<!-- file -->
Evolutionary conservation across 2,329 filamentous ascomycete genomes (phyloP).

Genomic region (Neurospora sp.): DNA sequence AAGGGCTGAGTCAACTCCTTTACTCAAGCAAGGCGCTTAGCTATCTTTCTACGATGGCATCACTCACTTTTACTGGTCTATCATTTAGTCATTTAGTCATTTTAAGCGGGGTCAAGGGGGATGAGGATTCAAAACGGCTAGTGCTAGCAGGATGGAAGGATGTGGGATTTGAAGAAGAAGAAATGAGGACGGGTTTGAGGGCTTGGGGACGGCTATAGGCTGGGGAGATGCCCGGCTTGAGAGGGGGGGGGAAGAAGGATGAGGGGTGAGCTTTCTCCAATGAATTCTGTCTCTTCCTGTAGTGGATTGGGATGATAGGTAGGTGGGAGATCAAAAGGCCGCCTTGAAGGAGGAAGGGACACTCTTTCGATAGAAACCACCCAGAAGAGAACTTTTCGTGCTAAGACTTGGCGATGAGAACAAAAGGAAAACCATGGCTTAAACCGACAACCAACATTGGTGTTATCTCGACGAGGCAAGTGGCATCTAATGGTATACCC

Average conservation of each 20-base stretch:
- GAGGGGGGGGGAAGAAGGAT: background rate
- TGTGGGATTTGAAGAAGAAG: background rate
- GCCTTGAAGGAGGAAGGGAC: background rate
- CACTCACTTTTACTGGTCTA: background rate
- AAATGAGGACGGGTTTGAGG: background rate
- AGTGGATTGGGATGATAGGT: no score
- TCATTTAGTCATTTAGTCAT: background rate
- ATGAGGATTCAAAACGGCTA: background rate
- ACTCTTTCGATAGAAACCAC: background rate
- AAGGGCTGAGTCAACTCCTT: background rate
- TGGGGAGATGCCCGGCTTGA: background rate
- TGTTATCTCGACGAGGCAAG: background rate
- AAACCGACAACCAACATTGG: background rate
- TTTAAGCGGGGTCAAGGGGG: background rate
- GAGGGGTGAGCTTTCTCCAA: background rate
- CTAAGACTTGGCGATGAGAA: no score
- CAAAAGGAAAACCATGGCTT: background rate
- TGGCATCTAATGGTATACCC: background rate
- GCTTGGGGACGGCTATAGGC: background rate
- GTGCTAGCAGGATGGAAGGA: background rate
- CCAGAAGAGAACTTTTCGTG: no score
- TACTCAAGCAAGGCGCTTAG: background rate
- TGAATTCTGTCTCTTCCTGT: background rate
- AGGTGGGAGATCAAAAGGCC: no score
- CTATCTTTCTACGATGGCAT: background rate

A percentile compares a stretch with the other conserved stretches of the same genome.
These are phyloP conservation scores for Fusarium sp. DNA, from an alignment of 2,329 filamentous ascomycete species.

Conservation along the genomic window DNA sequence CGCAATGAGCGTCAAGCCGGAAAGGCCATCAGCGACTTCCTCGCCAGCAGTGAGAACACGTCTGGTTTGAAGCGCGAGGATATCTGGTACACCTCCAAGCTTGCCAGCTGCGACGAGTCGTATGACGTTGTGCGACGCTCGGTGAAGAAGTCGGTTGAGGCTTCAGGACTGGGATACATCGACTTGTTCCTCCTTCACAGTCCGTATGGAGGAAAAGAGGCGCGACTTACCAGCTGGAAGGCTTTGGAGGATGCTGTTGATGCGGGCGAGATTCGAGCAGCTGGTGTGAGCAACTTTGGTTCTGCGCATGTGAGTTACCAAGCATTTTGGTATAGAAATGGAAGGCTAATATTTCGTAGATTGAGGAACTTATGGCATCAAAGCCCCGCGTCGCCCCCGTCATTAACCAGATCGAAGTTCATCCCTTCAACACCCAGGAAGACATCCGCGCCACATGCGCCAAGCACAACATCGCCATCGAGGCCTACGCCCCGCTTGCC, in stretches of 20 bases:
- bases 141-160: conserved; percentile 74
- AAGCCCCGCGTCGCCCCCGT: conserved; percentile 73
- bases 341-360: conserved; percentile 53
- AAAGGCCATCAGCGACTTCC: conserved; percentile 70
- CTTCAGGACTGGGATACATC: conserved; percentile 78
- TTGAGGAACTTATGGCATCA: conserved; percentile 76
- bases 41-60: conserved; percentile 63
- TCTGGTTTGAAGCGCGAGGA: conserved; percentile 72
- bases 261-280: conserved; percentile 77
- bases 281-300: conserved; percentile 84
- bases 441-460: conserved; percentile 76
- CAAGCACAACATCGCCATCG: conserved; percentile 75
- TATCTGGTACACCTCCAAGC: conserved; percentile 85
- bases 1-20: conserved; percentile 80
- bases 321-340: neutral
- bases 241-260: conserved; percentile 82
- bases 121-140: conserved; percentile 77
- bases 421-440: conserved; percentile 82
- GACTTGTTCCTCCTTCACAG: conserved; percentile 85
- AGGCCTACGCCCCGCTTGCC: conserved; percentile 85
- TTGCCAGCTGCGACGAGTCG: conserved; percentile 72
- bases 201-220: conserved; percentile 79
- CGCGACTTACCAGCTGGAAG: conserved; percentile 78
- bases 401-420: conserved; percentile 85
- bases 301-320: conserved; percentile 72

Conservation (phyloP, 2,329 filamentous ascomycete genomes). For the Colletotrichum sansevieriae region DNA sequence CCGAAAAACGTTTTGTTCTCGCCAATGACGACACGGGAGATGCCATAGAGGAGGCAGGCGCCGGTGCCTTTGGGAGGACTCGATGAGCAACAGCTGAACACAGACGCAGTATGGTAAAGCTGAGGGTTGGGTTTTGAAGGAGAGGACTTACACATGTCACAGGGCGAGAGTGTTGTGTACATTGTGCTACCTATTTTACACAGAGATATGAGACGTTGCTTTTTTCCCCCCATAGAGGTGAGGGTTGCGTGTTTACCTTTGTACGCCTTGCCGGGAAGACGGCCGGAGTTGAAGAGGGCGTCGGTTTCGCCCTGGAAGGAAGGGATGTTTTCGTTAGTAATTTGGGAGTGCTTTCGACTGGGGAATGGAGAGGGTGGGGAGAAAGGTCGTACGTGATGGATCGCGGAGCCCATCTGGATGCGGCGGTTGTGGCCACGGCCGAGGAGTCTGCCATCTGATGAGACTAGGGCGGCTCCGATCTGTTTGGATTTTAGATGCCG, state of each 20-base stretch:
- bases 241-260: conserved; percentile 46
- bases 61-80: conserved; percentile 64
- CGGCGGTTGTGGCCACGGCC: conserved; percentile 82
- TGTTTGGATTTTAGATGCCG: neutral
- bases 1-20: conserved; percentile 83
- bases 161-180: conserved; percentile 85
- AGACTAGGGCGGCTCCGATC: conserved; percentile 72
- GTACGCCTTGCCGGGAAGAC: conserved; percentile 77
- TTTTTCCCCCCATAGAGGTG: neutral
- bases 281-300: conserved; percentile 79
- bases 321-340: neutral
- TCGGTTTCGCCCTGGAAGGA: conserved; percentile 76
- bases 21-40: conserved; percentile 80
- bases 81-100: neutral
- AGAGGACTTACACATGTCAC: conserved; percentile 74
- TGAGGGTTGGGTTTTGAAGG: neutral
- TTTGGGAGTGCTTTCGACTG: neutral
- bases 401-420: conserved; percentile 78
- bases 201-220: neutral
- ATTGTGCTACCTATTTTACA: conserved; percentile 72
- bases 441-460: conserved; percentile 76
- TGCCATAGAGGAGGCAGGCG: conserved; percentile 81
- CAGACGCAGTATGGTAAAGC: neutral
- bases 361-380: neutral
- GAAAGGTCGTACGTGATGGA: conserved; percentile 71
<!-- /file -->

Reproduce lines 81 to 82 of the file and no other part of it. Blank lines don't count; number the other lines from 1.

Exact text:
- bases 361-380: neutral
- GAAAGGTCGTACGTGATGGA: conserved; percentile 71